I received my Ph.D in Neurobiology and Behavior from Cornell University in 2003. I was a Postdoctoral Fellow in the Center for Insect Science at the University of Arizona from 2003-2005.
I study behavioral evolution. Much of my work explores how communication systems and social behavior coevolve to shape the way animals look, think, and act. I explore questions like: Why are animals brightly colored? How have animals adapted to deal with the challenges of social life? How does communication coevolve with cognition?
Taxonomically, my research focuses on social insects, primarily Polistes paper wasps. My two favorite species are Polistes fuscatus, which have variable facial patterns that are used for individual recognition, and Polistes dominula, which have visual signals of fighting ability.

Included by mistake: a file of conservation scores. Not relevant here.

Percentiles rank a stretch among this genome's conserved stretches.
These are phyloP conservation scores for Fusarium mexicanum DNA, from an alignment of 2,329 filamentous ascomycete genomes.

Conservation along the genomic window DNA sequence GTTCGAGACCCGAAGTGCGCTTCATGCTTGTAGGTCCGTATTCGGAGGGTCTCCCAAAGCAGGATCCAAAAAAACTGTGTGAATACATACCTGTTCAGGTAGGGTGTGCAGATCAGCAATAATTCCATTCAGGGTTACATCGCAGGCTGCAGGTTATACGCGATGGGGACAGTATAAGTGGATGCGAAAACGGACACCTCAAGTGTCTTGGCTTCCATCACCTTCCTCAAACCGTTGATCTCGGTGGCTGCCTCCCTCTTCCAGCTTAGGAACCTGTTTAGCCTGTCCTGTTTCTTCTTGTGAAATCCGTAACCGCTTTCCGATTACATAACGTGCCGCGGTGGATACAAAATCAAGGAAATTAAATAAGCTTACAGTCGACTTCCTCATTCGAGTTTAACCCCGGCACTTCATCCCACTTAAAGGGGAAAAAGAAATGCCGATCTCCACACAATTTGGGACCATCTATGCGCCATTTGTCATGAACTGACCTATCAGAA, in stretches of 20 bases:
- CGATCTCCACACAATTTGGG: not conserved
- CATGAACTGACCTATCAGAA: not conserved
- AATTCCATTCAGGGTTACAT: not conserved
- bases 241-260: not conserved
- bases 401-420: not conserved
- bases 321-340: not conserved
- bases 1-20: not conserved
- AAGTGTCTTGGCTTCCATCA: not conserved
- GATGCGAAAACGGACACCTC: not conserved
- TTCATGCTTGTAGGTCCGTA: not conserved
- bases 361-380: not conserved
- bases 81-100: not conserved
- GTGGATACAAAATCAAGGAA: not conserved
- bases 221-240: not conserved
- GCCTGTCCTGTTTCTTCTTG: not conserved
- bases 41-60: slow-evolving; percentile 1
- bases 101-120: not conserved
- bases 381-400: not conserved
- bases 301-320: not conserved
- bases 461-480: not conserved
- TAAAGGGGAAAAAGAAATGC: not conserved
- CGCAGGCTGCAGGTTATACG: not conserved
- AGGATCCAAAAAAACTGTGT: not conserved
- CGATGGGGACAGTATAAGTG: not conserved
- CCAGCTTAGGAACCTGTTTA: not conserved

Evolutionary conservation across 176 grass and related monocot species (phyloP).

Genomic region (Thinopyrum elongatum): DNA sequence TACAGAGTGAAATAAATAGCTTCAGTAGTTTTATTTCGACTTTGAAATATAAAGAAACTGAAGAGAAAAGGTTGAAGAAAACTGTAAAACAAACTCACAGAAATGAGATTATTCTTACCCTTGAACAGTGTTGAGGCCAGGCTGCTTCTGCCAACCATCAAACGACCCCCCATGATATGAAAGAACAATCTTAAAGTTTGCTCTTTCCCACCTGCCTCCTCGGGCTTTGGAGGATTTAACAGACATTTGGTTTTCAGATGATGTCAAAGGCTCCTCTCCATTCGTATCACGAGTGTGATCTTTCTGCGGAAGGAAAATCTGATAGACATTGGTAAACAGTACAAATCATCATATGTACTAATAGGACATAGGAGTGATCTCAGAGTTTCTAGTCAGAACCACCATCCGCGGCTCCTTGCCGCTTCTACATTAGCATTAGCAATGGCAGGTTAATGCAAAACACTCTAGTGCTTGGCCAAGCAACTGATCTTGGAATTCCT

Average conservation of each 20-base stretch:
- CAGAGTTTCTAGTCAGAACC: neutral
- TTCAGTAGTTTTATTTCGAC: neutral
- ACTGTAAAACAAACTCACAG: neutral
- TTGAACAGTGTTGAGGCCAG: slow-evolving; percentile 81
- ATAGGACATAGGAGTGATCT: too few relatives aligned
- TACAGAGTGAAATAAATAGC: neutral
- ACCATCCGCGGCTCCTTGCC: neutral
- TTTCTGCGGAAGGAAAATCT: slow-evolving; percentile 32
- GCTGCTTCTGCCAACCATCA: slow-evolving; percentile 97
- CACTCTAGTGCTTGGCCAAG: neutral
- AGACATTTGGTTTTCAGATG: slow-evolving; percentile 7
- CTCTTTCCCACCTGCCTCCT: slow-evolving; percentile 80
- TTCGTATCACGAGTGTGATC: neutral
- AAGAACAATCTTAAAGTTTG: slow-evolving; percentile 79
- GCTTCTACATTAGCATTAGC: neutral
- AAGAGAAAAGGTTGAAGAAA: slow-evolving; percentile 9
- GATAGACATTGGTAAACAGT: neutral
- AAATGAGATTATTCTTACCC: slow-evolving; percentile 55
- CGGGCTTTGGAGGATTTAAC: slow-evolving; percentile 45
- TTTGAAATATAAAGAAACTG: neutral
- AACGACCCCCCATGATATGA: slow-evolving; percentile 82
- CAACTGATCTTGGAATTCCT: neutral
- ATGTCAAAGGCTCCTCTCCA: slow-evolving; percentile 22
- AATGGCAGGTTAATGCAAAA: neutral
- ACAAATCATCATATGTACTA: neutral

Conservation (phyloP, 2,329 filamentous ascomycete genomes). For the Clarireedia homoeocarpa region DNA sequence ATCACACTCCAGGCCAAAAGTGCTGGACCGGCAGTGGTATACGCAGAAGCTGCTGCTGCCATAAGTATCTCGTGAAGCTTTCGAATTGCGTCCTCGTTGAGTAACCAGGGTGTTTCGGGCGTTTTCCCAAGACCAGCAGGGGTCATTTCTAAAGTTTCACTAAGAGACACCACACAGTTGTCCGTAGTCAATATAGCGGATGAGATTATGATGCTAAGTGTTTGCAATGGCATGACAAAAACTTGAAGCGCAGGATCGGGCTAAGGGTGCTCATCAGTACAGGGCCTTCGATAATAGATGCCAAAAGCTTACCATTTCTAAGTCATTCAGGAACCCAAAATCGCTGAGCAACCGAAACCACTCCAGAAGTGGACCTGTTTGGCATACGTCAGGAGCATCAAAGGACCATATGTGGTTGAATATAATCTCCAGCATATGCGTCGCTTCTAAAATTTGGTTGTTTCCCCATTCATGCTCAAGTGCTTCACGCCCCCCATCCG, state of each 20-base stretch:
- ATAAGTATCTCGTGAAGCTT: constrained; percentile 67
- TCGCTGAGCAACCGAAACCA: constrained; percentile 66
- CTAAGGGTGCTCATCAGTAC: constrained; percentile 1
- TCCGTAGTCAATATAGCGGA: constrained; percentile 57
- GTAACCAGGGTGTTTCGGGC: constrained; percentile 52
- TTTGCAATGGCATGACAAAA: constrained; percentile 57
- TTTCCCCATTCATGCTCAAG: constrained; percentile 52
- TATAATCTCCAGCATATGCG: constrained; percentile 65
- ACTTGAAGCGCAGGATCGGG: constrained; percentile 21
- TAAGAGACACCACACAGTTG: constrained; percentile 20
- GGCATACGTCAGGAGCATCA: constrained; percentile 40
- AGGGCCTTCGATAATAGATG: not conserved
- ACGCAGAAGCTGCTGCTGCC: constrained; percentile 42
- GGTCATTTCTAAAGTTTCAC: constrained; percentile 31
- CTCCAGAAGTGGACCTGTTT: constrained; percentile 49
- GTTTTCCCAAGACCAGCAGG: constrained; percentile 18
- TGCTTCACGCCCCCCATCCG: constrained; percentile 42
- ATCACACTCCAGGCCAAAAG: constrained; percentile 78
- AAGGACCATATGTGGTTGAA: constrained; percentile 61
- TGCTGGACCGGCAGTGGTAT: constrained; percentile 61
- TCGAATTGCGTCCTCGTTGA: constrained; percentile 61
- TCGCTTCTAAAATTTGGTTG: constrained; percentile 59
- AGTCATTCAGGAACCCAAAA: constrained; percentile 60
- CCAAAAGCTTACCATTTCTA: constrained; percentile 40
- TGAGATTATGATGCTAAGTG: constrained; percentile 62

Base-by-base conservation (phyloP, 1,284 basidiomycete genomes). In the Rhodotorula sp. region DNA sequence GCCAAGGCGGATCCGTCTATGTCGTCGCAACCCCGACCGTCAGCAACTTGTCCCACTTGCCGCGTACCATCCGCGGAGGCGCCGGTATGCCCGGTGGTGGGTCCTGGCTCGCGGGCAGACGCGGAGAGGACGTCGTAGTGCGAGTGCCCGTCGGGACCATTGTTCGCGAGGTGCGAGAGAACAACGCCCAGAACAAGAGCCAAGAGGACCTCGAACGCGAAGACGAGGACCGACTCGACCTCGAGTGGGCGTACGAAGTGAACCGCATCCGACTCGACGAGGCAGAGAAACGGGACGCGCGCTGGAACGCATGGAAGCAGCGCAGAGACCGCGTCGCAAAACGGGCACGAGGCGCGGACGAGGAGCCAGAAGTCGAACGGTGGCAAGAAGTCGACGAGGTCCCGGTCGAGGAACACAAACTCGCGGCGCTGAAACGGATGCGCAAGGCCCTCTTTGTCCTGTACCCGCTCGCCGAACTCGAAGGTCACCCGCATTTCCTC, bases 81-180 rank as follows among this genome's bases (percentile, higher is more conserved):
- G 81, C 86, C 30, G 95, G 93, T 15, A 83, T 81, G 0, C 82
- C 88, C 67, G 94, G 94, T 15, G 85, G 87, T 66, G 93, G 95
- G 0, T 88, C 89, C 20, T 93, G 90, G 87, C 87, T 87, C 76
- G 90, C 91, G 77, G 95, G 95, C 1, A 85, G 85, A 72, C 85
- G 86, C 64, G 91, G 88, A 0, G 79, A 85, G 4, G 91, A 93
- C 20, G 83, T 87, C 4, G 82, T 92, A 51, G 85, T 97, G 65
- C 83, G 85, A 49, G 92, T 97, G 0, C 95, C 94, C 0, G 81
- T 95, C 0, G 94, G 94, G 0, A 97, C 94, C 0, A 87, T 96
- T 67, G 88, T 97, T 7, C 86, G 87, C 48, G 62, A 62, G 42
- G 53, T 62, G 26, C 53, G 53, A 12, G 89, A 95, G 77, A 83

- Communication, Cognition, Social Behavior
Field(s) of Study
- Behavioral evolution, organismal biology, evolutionary processes